In 1976, brother Dennis Wilson recalled the scene around Brian's metal and emotional decline during the latter half of the 1960's: “I would go to his house daily and beg, 'What can I do to help you?' Forget recording. Forget all of it. It got to Brian's health. And then, as the Beach Boys were slowly slipping away, y'know, we're at home trying to take care of our brother.”
Producer Don Was has produced both Brian Wilson on his own and with the Beach Boys. He also directed the riveting 1995 documentary on Wilson, called, I Just Wasn't Made For These Times, named after Wilson's 1966 classic from Pet Sounds. Was remains as impressed today as he ever was Wilson: “The sum total of my experience with him is that as an artist, he’s, y’know, without peer. He’s got a unique vision of music that’s had an enormous impact on the vocabulary of rock n’ roll. And on a personal level, the guy, he’s a man of steel, y’know? I mean, he’s got incredible strength, he’s overcome some really severe obstacles that have been tossed in his way, and really survived.”
Wilson's oldest daughter, Carnie Wilson, told us she's happy her dad has found an even balance between his personal and professional life: “I'm just so happy for him right now. He's just been through so much, and he's at this place, now after doing Smile, he's just really like sitting back going, 'Y'know what? God, I made some really cool records, and now the important thing is for me to enjoy the rest of my life and enjoy what I do what I love to do — when I wanna do it.'”
Over the past 15 years, Wilson has enjoyed a creative and professional renaissance, releasing eight solo albums, including a completed version of the Beach Boys' long unfinished and unreleased 1967 album, Smile. In 2005, the track “Mrs. O'Leary's Cow” from Smile earned Wilson his first-ever Grammy when it snagged the Best Rock Instrumental Performance award.
Longtime Beach Boy Bruce Johnston says that like most fans, he was fascinated by Smile the first time Brian Wilson played him the backing tracks for it: “I thought it was brilliant. I have two reactions; I have my commercial reaction and my music reaction. I didn't think it was brilliant commercially, but musically — absolutely fabulous.”
In 1999, the notoriously road-weary Wilson became an active performing musician, touring the world extensively, including several tours where he played the Beach Boys' Pet Sounds and Smile albums in their entirety.
Central to the success of Wilson’s touring career over the past 19 years is Wondermints keyboardist Darian Sahanaja, who along with the other ‘Mints, comprise part of Wilson’s world renown nine-piece ensemble. Sahanaja, who helped put the Beach Boys' long unfinished Smile project together for Wilson's live performance back in 2004, recalled to us how producer Joe Thomas planted the seed for Brian Wilson to become a touring solo act with the release of 1998’s Imagination album: “Gotta hand it to Joe, he did say to Brian, 'Y'know, maybe you need to go out and perform to promote this record' — and that got Brian back onstage. But I do remember thinkin', 'Really? Brian Wilson, who had a nervous breakdown in 1964 and set the mold for that musician that couldn’t handle the road and wanted to stay home and be the guy writing all the music from home? That guy? That guy’s gonna go out on tour?'”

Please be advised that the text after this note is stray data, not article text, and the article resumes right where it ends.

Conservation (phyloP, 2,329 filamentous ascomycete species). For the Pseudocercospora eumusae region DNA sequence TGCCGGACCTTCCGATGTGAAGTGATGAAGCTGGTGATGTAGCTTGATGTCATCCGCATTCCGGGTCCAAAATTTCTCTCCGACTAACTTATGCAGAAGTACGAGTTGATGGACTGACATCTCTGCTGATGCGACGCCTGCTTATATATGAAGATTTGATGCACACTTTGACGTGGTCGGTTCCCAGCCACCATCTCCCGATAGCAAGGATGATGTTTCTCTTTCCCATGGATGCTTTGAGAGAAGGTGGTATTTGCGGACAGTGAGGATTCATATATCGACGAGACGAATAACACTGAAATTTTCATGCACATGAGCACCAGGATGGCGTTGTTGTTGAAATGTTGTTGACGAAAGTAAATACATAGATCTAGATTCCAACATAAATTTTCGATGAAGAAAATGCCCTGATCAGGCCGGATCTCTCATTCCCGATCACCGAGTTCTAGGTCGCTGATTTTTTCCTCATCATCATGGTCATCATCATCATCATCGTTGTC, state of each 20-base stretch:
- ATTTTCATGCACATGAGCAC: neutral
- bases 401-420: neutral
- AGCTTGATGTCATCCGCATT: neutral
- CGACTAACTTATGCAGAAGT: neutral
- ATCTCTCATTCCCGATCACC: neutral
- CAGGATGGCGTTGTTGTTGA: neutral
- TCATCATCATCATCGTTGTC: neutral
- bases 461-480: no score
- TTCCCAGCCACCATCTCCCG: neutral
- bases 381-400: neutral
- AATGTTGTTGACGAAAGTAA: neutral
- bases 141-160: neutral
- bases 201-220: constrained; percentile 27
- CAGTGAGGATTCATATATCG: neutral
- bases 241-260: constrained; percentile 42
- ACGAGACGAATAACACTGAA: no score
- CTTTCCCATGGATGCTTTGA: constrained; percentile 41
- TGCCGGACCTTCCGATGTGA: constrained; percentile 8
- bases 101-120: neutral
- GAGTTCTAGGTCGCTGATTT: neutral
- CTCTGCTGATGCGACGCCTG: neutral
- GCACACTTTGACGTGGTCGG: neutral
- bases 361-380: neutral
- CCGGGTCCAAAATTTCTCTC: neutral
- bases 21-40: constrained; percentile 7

Decades after first being turned on to the Beach Boys, the late, great Tom Petty was still amazed by the power and scope of Wilson's greatest music: “I don't think there is anything better than that, necessarily, y'know? I don't think you would be out of line comparing him to Beethoven — to any composer. You really wouldn't be out of line, y'know? The word 'genius' is used a lot with Brian; which I don't know if he's a genius or not, but I know that that music is probably as good a music as you can make, as you can write.”
Lindsey Buckingham is a longtime Beach Boys and Brian Wilson fan and explained how different the Smile sessions were from the usual pop music sessions of the day: “He was employing larger groups of musicians. And was really, in his own way, taking what Phil Spector had done — the process of that, which is multiples of instruments, trying to handle probably a large group of persnickety musicians all at once, which in itself can be a task.”
Throughout the years Paul McCartney and Wilson have collaborated a handful of times on stage and in the studio. McCartney — who has called Wilson's “God Only Knows” the greatest song ever written — was asked if he'd like to do more than just the occasional on stage team up: “Y'know what? I like to watch Brian. I saw him in Los Angeles once — it was a magical concert and I love watching him actually rather than playing with him. I just wanna sit back and drink it in 'cause I love his music so much.”
Brian Wilson says that performing live is both a part of life and a means to an end: “We have to make our money, and we have to live and survive and bring music to people.”
Al Jardine told us that even as teenager Wilson's talent undeniable and overwhelming: “Brian was like a divining rod. Whenever he touched the keys to that piano, something happened and I don't even think he understands it.”
In 1994 Wilson remarried and has since adopted five children. Since 1998, his wife Melinda has been his chief adviser and manager.
In 2011, the Wilson's announced the adoption of their fifth child — their third daughter, named Dakota Rose. The couple posted a message on BrianWilson.com saying in part, “And one more makes five! We now have a basketball team.” In October 2009, the couple adopted an Asian baby boy, named Dash Tristan.